2. There's probably a lot of blame that can be cast around for Indiana Tech's abysmal bar passage rate this last February. The folks who decided that Indiana, a state with roughly 16,000 to 18,000 attorneys, needs a fifth law school need to question the motives that drove their support of this project. Others, who have been "strong supporters" of the law school, should likewise ask themselves why they believe this institution should be supported. Is it because it fills some real need in the state? Or is it, instead, nothing more than a resume builder for those who teach there part-time? And others who make excuses for the students' poor performance, especially those who offer nothing more than conspiracy theories to back up their claims--who are they helping? What evidence do they have to support their posturing? Ultimately, though, like most everything in life, whether one succeeds or fails is entirely within one's own hands. At least one student from Indiana Tech proved this when he/she took and passed the February bar. A second Indiana Tech student proved this when they took the bar in another state and passed. As for the remaining 9 who took the bar and didn't pass (apparently, one of the students successfully appealed his/her original score), it's now up to them (and nobody else) to ensure that they pass on their second attempt. These folks should feel no shame; many currently successful practicing attorneys failed the bar exam on their first try. These same attorneys picked themselves up, dusted themselves off, and got back to the rigorous study needed to ensure they would pass on their second go 'round. This is what the Indiana Tech students who didn't pass the first time need to do. Of course, none of this answers such questions as whether Indiana Tech should be accredited by the ABA, whether the school should keep its doors open, or, most importantly, whether it should have even opened its doors in the first place. Those who promoted the idea of a fifth law school in Indiana need to do a lot of soul-searching regarding their decisions. These same people should never be allowed, again, to have a say about the future of legal education in this state or anywhere else. Indiana already has four law schools. That's probably one more than it really needs. But it's more than enough.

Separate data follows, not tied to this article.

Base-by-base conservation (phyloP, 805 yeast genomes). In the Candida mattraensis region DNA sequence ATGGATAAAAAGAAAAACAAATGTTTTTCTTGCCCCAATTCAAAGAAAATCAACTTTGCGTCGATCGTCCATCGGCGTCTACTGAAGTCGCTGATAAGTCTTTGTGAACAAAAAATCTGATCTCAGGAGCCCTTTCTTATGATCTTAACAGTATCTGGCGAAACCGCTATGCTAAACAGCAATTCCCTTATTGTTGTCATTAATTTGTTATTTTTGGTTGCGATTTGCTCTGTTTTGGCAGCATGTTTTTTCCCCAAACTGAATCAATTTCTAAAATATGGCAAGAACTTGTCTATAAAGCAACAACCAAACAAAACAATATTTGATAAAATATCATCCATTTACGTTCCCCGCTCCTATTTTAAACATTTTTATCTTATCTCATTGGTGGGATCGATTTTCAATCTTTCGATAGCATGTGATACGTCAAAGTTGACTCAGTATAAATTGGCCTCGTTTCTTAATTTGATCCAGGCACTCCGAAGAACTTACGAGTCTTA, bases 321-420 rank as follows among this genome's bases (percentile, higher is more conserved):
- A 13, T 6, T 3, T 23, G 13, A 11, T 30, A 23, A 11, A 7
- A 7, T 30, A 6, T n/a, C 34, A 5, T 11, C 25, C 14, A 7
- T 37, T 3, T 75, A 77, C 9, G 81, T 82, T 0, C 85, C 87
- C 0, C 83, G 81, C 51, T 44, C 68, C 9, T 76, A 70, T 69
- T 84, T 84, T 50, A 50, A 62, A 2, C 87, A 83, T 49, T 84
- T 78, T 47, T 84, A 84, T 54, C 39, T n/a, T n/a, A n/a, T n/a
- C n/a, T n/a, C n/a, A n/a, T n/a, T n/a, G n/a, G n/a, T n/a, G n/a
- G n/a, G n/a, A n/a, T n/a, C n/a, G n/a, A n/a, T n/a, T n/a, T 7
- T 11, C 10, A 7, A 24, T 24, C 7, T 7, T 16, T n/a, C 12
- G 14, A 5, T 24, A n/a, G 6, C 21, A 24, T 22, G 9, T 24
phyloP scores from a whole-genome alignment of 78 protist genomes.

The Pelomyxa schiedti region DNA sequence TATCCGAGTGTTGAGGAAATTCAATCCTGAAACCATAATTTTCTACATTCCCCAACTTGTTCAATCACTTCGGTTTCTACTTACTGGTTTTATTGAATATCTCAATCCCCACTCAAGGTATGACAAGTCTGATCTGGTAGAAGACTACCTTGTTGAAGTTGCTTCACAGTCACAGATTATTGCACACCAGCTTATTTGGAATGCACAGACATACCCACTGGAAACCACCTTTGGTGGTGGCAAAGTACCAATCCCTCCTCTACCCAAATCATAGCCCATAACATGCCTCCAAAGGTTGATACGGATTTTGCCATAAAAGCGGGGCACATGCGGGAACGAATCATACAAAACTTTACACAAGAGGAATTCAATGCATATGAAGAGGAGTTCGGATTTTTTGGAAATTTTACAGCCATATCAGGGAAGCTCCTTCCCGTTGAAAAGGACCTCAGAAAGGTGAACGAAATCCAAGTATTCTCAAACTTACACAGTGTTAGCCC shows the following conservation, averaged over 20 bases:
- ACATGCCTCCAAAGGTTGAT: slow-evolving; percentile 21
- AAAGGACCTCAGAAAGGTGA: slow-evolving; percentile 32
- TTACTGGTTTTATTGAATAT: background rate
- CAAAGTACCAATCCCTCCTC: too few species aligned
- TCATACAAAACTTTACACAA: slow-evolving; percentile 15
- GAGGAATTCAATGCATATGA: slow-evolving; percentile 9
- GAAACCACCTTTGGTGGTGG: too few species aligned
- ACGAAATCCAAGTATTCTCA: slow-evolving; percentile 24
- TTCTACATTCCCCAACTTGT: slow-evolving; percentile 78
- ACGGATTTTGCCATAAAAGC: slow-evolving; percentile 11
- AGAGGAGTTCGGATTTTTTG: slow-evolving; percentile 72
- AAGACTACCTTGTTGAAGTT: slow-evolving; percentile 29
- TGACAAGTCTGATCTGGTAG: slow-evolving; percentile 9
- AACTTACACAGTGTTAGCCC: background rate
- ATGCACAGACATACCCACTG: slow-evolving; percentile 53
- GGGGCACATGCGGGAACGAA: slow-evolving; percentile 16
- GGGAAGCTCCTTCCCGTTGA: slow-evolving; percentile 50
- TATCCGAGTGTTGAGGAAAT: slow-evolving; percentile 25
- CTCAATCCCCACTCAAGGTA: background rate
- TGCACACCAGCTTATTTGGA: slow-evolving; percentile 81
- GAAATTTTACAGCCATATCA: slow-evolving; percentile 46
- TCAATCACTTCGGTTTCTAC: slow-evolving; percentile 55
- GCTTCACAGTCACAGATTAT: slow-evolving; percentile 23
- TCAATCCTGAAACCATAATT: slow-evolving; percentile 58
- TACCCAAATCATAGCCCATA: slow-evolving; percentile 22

3. This man Steve Hubbard goes on any online post or forum he can find and tries to push his company. He said court reporters would be obsolete a few years ago, yet here we are. How does he have time to search out every single post about court reporters and even spy in private court reporting forums if his company is so successful???? Dude, get a life. And back to what this post was about, I agree that some national firms cause a huge problem.

  4. rensselaer imdiana is doing same thing to children from the judge to attorney and dfs staff they need to be investigated as well

  5. Sex offenders are victims twice, once when they are molested as kids, and again when they repeat the behavior, you never see money spent on helping them do you. That's why this circle continues